When is a question a matter of faith anyway? Why, when the Lord has spoken concerning it. Does Brother Miller think the Lord has not spoken concerning the organization through which Christians are to operate in doing the work of His Church? Does he think that God has told the Church what to do without telling the church how to do it? Has the Lord given to His church an organization through which to function? If so, do we have the right to set it aside in favor of one that men build? Does the Lord give to the church the right to build human institutions through which to function? Can the church engage in just any kind of effort it sees fit? Can it function through any kind of institution it may desire? Has God put no limitations upon the Church or excluded nothing in the way of organization or method which the Church seeks to use today? How much latitude does Brother Miller think the Church has anyway?

We would ask further, Does the New Testament teach anything about the equality, independence, and autonomy of congregations? Has God's Book said anything about the relationship of congregations to each other? Is there any kind of pattern for cooperation between churches? Does the New Testament prescribe the jurisdiction of the elders of a congregation?

Can Brother Miller find in the New Testament anything that looks like one congregation sending to another congregation except when said congregation was in need? If not, why wouldn't such an example be just as binding as the fact that the Lord's supper was taken on no other day in the New Testament Church than on the first day of the week? Is the matter of how the church worshipped any more important than what the church taught or the organization the Church had? If so, why?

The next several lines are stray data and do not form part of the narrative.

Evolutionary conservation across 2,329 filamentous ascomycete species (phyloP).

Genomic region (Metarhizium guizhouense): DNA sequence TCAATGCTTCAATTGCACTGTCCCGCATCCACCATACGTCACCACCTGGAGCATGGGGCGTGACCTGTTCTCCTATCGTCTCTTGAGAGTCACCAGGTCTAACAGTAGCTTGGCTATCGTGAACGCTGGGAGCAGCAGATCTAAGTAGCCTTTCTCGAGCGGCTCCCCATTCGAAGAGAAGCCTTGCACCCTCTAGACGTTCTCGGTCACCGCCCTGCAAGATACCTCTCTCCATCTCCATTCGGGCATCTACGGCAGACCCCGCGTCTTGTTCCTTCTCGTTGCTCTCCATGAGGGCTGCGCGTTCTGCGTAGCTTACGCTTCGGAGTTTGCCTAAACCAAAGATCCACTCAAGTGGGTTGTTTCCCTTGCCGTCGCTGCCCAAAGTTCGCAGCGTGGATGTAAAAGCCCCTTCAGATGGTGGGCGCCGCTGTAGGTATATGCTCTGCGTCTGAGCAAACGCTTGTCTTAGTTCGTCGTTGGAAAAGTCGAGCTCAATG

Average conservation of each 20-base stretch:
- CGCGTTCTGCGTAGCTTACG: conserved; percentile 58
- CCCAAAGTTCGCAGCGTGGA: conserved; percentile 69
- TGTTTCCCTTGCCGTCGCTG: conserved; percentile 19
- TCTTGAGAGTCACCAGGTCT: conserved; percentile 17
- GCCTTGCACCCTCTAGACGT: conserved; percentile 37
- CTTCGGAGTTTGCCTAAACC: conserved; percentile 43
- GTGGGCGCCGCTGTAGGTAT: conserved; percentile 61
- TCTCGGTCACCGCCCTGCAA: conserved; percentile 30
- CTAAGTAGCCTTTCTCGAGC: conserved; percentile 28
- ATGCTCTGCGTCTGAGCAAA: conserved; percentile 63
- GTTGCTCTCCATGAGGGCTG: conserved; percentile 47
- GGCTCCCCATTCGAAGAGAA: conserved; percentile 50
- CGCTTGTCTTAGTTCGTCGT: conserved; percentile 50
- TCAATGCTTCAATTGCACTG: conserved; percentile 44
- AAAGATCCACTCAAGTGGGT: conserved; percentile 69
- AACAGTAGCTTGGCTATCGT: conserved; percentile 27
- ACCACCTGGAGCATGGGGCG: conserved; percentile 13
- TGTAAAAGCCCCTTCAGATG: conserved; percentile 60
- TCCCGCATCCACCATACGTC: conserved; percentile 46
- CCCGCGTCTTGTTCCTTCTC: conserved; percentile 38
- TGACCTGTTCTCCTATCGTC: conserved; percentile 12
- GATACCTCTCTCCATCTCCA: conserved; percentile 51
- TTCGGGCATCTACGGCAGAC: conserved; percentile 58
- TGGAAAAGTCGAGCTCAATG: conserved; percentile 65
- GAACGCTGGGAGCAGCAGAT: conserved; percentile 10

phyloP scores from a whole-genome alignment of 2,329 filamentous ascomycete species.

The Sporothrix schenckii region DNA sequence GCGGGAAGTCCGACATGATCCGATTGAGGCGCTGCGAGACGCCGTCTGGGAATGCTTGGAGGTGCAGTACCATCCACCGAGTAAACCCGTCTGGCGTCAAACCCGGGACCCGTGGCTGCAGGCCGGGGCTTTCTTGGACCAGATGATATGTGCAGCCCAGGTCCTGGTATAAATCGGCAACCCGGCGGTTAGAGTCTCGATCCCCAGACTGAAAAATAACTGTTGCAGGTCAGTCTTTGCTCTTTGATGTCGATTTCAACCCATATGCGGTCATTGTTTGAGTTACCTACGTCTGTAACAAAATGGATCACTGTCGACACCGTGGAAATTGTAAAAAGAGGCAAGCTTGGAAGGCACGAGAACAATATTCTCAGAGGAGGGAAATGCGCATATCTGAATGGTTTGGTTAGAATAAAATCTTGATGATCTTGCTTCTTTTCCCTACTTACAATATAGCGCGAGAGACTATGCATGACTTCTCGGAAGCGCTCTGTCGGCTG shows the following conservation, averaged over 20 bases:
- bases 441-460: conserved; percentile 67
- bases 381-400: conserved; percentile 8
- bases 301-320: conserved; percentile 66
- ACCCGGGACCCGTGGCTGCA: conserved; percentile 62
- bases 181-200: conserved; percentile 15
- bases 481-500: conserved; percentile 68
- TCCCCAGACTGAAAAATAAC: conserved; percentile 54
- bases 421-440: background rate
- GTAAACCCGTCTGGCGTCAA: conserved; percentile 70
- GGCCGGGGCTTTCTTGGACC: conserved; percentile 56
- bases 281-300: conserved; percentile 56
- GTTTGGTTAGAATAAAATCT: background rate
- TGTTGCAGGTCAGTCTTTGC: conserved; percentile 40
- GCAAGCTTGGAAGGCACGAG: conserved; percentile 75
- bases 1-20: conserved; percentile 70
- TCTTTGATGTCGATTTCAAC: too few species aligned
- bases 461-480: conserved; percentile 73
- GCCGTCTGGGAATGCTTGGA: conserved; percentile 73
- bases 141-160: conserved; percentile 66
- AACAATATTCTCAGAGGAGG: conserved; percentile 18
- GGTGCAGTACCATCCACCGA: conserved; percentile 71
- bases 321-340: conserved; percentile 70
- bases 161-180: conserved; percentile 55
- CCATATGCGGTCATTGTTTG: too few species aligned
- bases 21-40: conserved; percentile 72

Does Brother Miller consider the Missionary Society question a matter of opinion or judgment? If not, why isn't it? Was the fight over instrumental music being introduced into the worship much ado about nothing? Was the division which came in many places over premillennialism over a matter of opinion or judgment?

Would Brother Miller suggest a compromise as the basis of unity over any of these questions? Surely not. Then what is the point in his article? He should not plead "the necessity of certain select texts, while brushing others aside with indifference to sustain our stubborn contentions." The independence and equality of congregations is just as important as their worship or teaching. God gave his church organic form through which to function just as he prescribed its doctrine and worship. One is just as essential as another. Divine authority is as necessary in the organization of the church as in any other aspect! No part of the divine will can be compromised for the sake of peace or harmony as desirable as it is. When the government of the Lord's Church is violated apostasy is the inevitable result and always has been.

So far as I personally am concerned, and I believe it to be the attitude of many, many more brethren, we have been interested in preserving the unity of the Lord's church — but on the basis of divine truth. We have drawn no lines from a party standpoint and have instituted no "yellow tag quarantine" movement. We have insisted on divine authority for what is being practiced and still intend to stand on the principle of "speaking where the Bible speaks and being silent where it is silent". If we can't do that and have the fellowship of the brethren, we will just have to get along without it.